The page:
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Rising Food Prices; Highlights Of 2022

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By Joshua Kato

There is no doubt that food prices rose to their highest ever in Uganda in 2022! For the first time ever, maize flour went over sh3,500! Ground nuts rose to sh8,000, Beans rose to as high as sh5,000, while prices of cassava and sweet potatoes rose by over 200%. On the livestock side, while beef and goat meat remained stable, poultry products including eggs and chicken meat rose by over 50%.

“I have been growing and selling maize for over 20 years, however I have never sold a kilogram of grain at sh1,700 here in Kakumiro,” Nasib Mwaka, a maize farmer and dealer in Kakumiro said. This was the same price in Mubende, Kiboga and most of Busoga-the key maize producing areas. In Kampala, the average price of maize grain was sh2,000 through the second half of 2022. Mwaka says that the Kenyan market also continued pillaging maize from Kakumiro and other places mainly because Kenya too had a poor maize harvest.

While one of the reasons for the price increase was the war in Ukraine that started in February, hence increasing fuel prices, production of key foods had been low owing to a poor end of 2021 season. Production of beans, maize and soya had been low across the country. 

“We started importing beans and Soya from Tanzania and Zambia respectively,” says Goretti Nalwanga, a producer dealer. The lack of soya led to a drastic increase in livestock feeds prices, which forced mainly chicken farmers to increase the price of eggs and chicken meat. The drastic produce price drops that characterised the COVID 19 lock down years between 2020 and 2021 had discouraged many farmers from producing. “We sold bananas at as low as sh3,000,” says Christine Mbaga, a farmer in Sheema. Egg prices dropped to as low as sh5,000 a tray in some areas and as a result farmers opted to play safe, rather than produce and make losses.

In June 2022, the Permanent Secretary at the finance ministry, Ramathan Ggoobi, said the Government was working at some measures to tackle the rising prices.

“Regarding high commodity prices, the Government will continue to use prudent economic policies to address the external shocks instead of using the budget (reserves). We shall not interfere with international oil prices -to avoid creating shortages,” he said. 

In his budget speech, Finance Minister Matia Kasaija said appropriate measures to curb the rising prices in the short, medium, and long term will be implemented.  He said since the problem is partly caused by external forces, the government will have to evaluate the measures put in place so as not to cause problems. 

He said the measures include supporting farmers to grow more fast-maturing food and oil seeds to ensure sufficient domestic supply, maintaining a market-based determination of prices to support a continuous supply of the goods and services.  “This, he said is intended to ensure that demand does not outstrip supply,” he said.

As the year ended however, prices of most of the products remained high. Projections are that these prices will stay high until the harvest season of the first season of 2023-around June.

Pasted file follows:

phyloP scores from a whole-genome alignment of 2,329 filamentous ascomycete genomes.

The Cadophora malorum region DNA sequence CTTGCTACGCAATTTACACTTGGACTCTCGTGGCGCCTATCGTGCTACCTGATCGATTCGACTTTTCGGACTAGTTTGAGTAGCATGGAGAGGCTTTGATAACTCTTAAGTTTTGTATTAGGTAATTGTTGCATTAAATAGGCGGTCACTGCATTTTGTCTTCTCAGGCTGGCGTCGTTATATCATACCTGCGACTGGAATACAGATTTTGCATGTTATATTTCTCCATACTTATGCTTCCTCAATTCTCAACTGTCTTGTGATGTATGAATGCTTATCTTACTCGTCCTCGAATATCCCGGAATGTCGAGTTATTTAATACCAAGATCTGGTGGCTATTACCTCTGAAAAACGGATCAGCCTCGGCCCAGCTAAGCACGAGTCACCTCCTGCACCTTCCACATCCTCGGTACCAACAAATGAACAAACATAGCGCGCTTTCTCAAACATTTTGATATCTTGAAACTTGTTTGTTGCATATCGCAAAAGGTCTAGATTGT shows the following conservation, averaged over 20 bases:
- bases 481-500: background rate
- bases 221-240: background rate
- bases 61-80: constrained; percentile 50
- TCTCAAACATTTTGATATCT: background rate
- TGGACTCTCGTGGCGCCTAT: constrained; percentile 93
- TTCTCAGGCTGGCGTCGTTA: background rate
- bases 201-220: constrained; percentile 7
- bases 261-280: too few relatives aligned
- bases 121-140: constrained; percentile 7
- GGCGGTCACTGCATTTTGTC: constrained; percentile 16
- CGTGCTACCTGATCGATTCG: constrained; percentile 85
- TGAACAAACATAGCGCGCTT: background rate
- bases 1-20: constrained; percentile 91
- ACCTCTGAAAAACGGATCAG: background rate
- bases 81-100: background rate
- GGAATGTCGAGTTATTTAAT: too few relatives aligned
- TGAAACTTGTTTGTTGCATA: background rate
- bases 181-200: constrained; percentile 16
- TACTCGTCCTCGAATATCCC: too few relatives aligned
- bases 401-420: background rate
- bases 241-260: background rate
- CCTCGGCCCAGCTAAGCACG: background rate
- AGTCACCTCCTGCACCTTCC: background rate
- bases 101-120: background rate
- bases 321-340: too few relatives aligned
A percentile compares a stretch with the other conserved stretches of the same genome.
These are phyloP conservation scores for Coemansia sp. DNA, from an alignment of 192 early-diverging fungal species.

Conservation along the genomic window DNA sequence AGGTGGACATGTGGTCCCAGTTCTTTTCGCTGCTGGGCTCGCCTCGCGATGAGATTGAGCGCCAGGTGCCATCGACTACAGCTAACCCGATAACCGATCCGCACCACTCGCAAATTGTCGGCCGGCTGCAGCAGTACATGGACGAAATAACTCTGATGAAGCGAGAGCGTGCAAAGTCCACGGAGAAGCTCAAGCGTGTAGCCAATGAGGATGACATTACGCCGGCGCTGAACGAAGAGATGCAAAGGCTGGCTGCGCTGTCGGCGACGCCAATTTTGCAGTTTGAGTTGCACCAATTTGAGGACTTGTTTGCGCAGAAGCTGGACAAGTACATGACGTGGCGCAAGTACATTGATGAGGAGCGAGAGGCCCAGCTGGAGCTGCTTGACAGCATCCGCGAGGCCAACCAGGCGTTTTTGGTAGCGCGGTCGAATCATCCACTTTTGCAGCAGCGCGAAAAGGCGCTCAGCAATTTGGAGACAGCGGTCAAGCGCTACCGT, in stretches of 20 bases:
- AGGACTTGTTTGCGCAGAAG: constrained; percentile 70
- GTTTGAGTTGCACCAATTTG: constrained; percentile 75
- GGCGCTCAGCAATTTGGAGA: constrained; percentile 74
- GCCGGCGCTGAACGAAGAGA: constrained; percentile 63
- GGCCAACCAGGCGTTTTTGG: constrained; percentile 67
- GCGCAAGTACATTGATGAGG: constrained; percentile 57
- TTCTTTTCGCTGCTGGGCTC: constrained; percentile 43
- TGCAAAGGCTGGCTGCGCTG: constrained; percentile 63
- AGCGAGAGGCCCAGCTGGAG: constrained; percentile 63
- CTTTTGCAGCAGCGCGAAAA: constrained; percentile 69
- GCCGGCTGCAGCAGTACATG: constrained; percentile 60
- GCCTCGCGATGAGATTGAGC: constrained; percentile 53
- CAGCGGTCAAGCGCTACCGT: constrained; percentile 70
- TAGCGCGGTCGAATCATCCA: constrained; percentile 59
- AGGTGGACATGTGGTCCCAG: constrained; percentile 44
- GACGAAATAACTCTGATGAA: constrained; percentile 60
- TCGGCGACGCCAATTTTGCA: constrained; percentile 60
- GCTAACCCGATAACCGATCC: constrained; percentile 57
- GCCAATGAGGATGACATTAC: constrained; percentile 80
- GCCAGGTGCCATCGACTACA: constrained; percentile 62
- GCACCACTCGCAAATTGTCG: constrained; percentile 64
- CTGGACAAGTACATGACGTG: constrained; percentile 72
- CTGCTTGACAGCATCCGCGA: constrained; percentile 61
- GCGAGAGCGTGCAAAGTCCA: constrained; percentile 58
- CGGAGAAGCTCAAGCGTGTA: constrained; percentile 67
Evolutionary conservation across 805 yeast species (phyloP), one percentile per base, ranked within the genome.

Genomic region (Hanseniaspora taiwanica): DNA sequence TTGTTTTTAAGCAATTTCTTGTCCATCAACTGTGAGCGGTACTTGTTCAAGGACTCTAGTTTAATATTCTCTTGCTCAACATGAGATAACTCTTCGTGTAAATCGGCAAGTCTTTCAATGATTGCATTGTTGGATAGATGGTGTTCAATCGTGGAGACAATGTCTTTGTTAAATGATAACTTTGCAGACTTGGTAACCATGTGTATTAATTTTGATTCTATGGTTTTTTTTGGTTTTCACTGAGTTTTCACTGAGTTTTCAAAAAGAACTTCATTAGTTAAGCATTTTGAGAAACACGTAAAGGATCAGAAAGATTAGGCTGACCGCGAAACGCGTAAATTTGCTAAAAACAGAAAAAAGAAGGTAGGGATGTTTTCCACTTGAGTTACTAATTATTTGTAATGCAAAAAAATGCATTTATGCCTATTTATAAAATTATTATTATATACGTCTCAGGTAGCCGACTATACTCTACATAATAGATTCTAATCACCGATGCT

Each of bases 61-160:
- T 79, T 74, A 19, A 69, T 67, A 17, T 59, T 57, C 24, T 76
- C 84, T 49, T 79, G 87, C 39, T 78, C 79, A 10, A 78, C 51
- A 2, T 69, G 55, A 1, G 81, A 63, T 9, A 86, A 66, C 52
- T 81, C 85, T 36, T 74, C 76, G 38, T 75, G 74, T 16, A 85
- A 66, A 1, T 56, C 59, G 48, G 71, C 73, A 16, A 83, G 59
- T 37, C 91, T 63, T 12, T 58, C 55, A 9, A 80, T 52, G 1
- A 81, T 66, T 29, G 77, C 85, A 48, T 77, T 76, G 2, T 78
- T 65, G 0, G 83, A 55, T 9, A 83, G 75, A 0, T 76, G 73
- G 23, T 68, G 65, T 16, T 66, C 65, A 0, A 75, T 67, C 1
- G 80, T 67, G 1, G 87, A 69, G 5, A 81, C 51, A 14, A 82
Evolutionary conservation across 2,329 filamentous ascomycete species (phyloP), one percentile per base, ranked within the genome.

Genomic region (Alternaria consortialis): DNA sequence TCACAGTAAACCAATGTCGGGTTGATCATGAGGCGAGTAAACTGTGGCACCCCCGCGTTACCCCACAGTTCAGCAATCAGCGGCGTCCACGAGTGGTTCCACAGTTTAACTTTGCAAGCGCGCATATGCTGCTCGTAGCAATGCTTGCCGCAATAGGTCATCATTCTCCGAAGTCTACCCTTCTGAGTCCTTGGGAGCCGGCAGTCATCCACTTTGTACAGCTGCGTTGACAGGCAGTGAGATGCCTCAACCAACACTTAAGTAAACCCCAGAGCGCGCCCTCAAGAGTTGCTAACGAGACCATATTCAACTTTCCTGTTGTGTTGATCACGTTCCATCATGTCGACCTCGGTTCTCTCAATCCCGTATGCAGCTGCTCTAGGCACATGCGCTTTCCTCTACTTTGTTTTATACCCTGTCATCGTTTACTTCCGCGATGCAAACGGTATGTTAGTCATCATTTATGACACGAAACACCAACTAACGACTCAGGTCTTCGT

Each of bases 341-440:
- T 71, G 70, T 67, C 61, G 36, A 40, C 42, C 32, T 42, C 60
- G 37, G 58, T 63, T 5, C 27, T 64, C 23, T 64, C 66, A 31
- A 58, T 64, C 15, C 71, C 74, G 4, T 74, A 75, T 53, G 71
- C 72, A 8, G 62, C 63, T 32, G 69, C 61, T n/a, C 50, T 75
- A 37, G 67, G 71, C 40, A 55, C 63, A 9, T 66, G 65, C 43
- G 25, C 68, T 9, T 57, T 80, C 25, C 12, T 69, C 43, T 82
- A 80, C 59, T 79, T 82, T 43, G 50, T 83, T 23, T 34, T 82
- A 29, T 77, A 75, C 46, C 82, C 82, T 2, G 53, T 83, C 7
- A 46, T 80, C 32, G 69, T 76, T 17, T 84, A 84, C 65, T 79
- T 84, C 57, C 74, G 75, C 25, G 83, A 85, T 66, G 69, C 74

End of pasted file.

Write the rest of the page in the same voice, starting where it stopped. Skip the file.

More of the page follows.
Anti-Tick Vaccine; Innovation Of The Year

Access to quality acaricides to control ticks and tick-borne diseases in Uganda, has been difficult mainly because there are no local production of the medicines. However in 2022, a break through for local production of acaricides was made. In the next two years, Uganda will be manufacturing Anti-tick vaccines within the country, thanks to a break through that was announced in August 2022.

According to officials from the National Livestock Resources Research Institute (NaLIRRI), the livestock research arm of NARO, construction of a vaccine manufacturing plant is under way at the institute in Nakyesasa, Busukuma subcounty in Wakiso district.

The facility is being constructed to international standards and will start production upon national and international accreditation. 

Dr Fredrick Kabi, the Principal investigator of the Anti-tick vaccine research and development project says ticks infest cattle resulting into blood loss, injury to the hides, tick worry, poor weight gain and most importantly transmission of diseases such as East coast fever, Babesiosis, Anaplasmosis and Heartwater among other.

These results into losses to the farmer and country estimated to be US$1.1 billion or sh3trillion  according to a study by senior academicians from Makerere University and NARO commission by the president in 2017. And just like the previous years, in 20222 several livestock producing areas of the country were under movement quarantines orchestrated by diseases caused by ticks. These included parts of Lyantonde, Kiruhura, Isingiro, Kyankwanzi, Kiboga, parts of Teso etc.

“The Anti-tick vaccines are like the immune boasters of cattle’s natural defense system by prompting the production of more antibodies against ticks. If the vaccination of cattle is done in integration with acaricide application annually, then high tick infestations on cattle will be history in five years’ time,” said Dr. Kabi.

Consequently, the widespread of tick-borne diseases will cease to be a problem and farmer`s income from sales of cattle, milk, beef and hides will increase, leading to poverty reduction among livestock farmers and related businesses along the value chain, added Kabi.

He adds that the losses incurred by farmers and the country in application and importing lots of chemical acaricides will be saved.

In addition the manufacturing facility that is under construction will provide more research opportunities to NARO scientists to produce other livestock vaccines such as Foot and Mouth disease (FMD), and African Swine fever (ASF).

Presently the construction of the facility is ongoing, commenced and the Government of Uganda has already released sh14 billion towards this investment. This facility will be ready in a period of two years.

Tax On Concentrates Stirred Market